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Brenierea insignis (andrabe)

This bizarre Madagascan species Brenierea insignis has unusual flattened stems and is only really recognisable as a species of legume when in fruit.
Brenierea insignis

Brenierea insignis from Madagascar (Photo: David Du Puy)

Species information

Scientific name: 

Brenierea insignis Humbert

Common name: 

andrabe, andraba, raabe, tsirihony, tsiriona, tsirionana, tsiriony (Malagasy)

Conservation status: 

Least Concern (LC) according to IUCN Red List criteria.


Xerophytic scrubland, on metamorphic and non-calcareous rocks with thin soil or sand; often with Didiereaceae species.

Key Uses: 

None known.

Known hazards: 

None known.


Leguminosae/ Fabaceae - Caesalpinioideae
Genus: Brenierea

About this species

Brenierea insignis is the only species in the genus Brenierea. This Madagascan shrub or small tree is a member of the pea and bean family (Leguminosae) and is related to certain members of the showy genus Bauhinia.

Brenierea insignis is unusual amongst legumes in having flattened stems, and also in that it normally flowers during the very dry winter period (September to October).


Discover more

Geography and distribution

Brenierea insignis from Madagascar (Photo: David Du Puy)

Restricted to southern and south-western Madagascar, where it has been found in two main areas: 

  • the Onilahy River basin and around Betioky (particularly near Ambatry)
  • the Menarandra River to the lower basin of the Mandrare River.

It is recorded as being frequent in disturbed woodland in Toliara (19 km south of Betioky). It has been found at up to 300 m above sea level.


A shrub or small tree, measuring 6-8 m tall, Brenierea insignis has an unusual growth habit with very reduced leaves, and flattened, silvery-grey stems, which are covered in small, colourless scales. The flattened stems (cladodes) branch in a coral-like pattern. 

The flowers are creamy yellow or whitish, 4-5 mm long and are held in erect racemes of about 10-20 flowers. The flowers have a 5-toothed, bell-shaped calyx with five petaloid staminodes and five protruding fertile stamens.

The fruit is a flattened, discoid pod of 17-22 x 13-16 mm with a velvety covering of hairs. The pod splits into two valves containing one or two seeds. The seeds are flat, dark brown, glossy and about 8-12 x 6-9 mm.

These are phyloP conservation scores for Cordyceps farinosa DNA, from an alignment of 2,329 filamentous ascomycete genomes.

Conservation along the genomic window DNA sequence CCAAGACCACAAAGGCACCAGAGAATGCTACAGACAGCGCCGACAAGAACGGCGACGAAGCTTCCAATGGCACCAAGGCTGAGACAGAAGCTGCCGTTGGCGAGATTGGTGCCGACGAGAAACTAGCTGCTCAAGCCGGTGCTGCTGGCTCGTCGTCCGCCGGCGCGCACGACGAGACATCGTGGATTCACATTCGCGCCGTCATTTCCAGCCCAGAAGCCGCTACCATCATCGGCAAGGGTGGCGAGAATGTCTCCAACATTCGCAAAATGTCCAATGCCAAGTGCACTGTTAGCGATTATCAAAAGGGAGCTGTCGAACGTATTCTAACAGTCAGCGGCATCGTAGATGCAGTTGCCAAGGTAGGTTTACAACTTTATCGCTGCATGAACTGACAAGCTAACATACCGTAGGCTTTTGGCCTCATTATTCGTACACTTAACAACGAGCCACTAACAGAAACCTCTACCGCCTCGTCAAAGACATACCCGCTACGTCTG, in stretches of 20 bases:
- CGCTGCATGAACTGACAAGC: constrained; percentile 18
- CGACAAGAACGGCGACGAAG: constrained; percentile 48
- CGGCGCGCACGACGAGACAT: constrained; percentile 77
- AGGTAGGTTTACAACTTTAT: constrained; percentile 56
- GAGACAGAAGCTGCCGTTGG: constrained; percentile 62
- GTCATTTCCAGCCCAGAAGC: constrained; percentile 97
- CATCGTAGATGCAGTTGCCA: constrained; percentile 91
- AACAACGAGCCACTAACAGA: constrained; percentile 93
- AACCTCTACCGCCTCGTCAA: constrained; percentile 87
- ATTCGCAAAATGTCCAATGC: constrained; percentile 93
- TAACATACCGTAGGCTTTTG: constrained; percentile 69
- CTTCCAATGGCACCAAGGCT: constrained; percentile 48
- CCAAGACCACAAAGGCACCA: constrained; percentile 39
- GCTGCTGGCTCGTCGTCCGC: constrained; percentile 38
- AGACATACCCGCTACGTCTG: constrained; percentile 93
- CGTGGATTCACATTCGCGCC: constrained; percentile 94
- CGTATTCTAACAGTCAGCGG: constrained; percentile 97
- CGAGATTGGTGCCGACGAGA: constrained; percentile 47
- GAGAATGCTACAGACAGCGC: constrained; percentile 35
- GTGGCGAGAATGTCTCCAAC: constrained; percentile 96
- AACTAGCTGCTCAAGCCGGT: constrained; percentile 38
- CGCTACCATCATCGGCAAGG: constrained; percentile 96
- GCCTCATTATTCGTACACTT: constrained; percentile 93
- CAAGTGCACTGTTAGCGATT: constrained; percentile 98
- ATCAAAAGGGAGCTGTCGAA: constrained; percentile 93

Threats and conservation

The major threats to the Madagascar spiny thickets are the harvesting of wood for firewood and charcoal production, together with clearing for agriculture and grazing by domestic animals (primarily cattle and goats). It is estimated that the south-western dry spiny forest-thicket has been reduced in area by approximately 30% since the 1970s.

Brenierea insignis habitat (Photo: David Du Puy)

There are no known conservation measures specifically for Brenierea insignis, but it does grow in some protected areas, including the Andohahela National Park.

Brenierea insignis is generally described as common within its natural range. The population is currently believed to be stable and no major threats are known at present, and so the species has been rated as of Least Concern (LC). 

Conservation assessments carried out by Kew

Brenierea insignis is being monitored as part of the 'Sampled Red List Index' project, which aims to produce conservation assessments for a representative sample of the world’s plant species.

This information will then be used to monitor trends in extinction risk and help focus conservation efforts where they are needed most.

This species at Kew

Pressed and dried specimens of Brenierea insignis are held in the Herbarium at Kew, where they are available by appointment to researchers from around the world. The details, including an image, of one of these specimens can be seen online in the Herbarium Catalogue.

View details and image of specimen

References and credits

Contu, S. (2009). Brenierea insignis. Assessment using IUCN Categories and Criteria 3.1 (IUCN 2001). Royal Botanic Gardens, Kew.

Du Puy, D.J. et al. (2002). The Leguminosae of Madagascar. Royal Botanic Gardens, Kew.

Moat, J. & Smith, P. (2007). Atlas of the Vegetation of Madagascar. Royal Botanic Gardens, Kew,

Kew Science Editor: Gwilym Lewis
Copyediting: Emma Tredwell

While every effort has been taken to ensure that the information contained in these pages is reliable and complete, the notes on hazards, edibility and suchlike included here are recorded information and do not constitute recommendations. No responsibility will be taken for readers’ own actions.

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